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Start by typing the list of names, in the order you would like them, in an out of the way place. This list can be located on an otherwise unused worksheet for example. Just type one name in a cell and press enter and type the next name. When you are finished you should have a vertical list of names with no blank cells. I have created a list of six names but your list could be much longer.

If you select this list before starting the next step you will be able to import it into your custom lists with just the click of a button.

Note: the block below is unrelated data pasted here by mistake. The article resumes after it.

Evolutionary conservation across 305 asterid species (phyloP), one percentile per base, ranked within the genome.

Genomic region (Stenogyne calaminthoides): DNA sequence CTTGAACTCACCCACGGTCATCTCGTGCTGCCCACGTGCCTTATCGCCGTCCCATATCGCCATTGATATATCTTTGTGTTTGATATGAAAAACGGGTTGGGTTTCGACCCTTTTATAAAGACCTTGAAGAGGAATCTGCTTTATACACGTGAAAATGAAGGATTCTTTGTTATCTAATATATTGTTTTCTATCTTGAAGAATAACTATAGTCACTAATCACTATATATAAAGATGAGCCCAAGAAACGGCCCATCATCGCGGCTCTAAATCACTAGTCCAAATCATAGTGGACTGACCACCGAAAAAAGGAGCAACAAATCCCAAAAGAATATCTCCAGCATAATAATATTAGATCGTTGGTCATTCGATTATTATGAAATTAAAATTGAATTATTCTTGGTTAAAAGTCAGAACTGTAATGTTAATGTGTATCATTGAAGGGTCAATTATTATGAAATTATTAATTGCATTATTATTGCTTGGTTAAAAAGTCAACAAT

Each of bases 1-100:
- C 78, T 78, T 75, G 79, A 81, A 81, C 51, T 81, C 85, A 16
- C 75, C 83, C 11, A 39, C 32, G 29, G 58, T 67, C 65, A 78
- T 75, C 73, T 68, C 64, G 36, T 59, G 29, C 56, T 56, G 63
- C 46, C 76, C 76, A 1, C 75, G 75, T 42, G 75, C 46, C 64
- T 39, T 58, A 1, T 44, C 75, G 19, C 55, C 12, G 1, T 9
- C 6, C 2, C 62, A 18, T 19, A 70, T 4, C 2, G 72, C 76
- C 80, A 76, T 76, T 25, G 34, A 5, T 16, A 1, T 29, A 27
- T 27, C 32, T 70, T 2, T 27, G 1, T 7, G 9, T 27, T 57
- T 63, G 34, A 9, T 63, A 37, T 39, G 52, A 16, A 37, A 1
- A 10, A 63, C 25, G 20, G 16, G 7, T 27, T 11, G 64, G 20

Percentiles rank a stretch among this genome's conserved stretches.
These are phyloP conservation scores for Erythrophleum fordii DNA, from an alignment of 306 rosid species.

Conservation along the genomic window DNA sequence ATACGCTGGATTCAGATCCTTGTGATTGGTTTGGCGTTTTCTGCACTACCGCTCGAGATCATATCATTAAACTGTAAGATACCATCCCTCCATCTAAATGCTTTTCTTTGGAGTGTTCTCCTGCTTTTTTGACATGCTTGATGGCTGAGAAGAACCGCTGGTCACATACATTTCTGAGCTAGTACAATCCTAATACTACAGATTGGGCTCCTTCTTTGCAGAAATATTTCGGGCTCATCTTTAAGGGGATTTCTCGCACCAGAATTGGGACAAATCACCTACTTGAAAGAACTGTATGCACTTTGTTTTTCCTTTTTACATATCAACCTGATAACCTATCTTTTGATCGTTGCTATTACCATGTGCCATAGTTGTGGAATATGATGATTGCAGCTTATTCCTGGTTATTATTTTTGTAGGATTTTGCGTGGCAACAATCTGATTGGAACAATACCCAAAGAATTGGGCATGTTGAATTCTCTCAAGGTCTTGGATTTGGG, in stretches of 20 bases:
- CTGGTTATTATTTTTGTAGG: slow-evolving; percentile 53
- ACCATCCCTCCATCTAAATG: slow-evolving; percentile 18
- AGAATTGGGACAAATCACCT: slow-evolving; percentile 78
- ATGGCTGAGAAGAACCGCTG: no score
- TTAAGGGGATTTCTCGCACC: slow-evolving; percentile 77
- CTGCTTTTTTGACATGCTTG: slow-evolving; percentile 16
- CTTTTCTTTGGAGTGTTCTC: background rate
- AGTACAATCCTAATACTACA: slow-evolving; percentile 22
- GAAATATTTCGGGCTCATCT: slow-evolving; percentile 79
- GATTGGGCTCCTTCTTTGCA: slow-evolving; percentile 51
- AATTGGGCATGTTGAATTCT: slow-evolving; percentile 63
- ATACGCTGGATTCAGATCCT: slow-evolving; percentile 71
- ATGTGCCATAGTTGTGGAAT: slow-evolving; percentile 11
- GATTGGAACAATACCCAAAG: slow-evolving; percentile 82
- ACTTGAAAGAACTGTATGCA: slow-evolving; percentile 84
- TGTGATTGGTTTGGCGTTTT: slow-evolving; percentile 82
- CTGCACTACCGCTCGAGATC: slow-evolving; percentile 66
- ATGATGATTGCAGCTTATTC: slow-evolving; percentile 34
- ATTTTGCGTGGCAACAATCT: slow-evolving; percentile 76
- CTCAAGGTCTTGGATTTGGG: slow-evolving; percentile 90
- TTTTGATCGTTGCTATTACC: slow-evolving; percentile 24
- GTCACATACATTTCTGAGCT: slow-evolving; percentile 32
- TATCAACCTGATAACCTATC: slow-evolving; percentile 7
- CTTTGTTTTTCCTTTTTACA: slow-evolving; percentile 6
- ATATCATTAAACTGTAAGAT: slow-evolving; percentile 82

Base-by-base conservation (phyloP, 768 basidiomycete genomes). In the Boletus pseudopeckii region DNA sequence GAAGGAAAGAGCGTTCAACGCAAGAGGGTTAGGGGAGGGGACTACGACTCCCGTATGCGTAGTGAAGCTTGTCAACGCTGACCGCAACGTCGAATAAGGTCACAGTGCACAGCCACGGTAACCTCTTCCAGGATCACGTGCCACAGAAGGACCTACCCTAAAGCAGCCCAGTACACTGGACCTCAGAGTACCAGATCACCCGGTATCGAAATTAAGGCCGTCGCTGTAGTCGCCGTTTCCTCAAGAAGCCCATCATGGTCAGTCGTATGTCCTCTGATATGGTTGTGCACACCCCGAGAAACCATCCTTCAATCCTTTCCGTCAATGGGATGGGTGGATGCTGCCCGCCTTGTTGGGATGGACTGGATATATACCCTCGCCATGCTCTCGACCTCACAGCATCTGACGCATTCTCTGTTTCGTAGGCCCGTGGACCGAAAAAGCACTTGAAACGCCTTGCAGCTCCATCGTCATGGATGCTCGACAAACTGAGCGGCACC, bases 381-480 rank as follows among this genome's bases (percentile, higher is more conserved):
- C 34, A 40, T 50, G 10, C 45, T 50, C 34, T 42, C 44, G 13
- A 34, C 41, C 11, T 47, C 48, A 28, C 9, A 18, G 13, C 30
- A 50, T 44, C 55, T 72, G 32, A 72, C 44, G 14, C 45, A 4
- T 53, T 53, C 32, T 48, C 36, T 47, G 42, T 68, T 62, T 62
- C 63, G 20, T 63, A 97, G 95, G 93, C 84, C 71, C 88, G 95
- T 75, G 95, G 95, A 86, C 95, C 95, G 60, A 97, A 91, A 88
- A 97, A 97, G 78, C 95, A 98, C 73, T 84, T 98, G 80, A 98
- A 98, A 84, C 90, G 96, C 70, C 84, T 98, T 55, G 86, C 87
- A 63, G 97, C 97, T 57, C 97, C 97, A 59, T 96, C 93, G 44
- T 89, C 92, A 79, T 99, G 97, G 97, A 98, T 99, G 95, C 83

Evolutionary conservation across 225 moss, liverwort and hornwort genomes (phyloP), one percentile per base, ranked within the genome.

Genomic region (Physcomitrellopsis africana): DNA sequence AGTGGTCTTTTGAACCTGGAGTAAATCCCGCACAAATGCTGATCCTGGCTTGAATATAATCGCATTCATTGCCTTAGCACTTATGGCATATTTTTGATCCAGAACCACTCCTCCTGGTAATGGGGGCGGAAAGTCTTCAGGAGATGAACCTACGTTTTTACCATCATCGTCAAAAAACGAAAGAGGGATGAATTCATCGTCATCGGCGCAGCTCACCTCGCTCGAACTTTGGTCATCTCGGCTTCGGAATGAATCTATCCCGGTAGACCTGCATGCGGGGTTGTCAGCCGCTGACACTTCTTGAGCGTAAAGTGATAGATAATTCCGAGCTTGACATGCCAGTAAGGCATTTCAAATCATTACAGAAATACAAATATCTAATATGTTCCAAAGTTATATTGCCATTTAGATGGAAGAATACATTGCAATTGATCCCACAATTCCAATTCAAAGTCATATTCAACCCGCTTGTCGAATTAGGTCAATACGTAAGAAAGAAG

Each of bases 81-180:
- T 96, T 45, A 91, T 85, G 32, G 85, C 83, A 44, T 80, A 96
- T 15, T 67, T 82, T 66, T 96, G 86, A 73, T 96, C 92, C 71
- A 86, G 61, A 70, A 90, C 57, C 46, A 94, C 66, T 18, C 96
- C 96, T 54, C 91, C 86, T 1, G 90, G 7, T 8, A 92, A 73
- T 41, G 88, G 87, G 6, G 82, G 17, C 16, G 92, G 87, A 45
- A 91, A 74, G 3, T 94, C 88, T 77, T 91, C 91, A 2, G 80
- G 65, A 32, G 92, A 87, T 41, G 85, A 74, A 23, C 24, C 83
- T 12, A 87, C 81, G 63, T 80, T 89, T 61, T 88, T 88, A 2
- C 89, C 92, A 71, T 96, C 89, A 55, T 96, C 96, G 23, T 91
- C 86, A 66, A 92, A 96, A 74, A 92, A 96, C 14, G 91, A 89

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Now, in Excel 2010, click the File button (in 2007, click the Office button) and click Options (in 2007, Excel Options).

Select Advanced. You will need to scroll down a bit. Look for the Edit Custom Lists button and click it.

That will bring up the Custom lists dialogue. There will be at least four custom lists already there if Excel was properly installed on your system.

 

 

image

 

You should see the range you selected already filled in beside the caption, “Import list from cells.” Click the Import button and your newly created list will appear at the bottom or your custom lists.

 

 

 

 

Sort Using a Custom List 

Whenever you want to sort a list that contains these names into the order of your custom list, all you need to do is select the Sort button on the Ribbon and specify custom for the sort  level that refers to the column containing these names.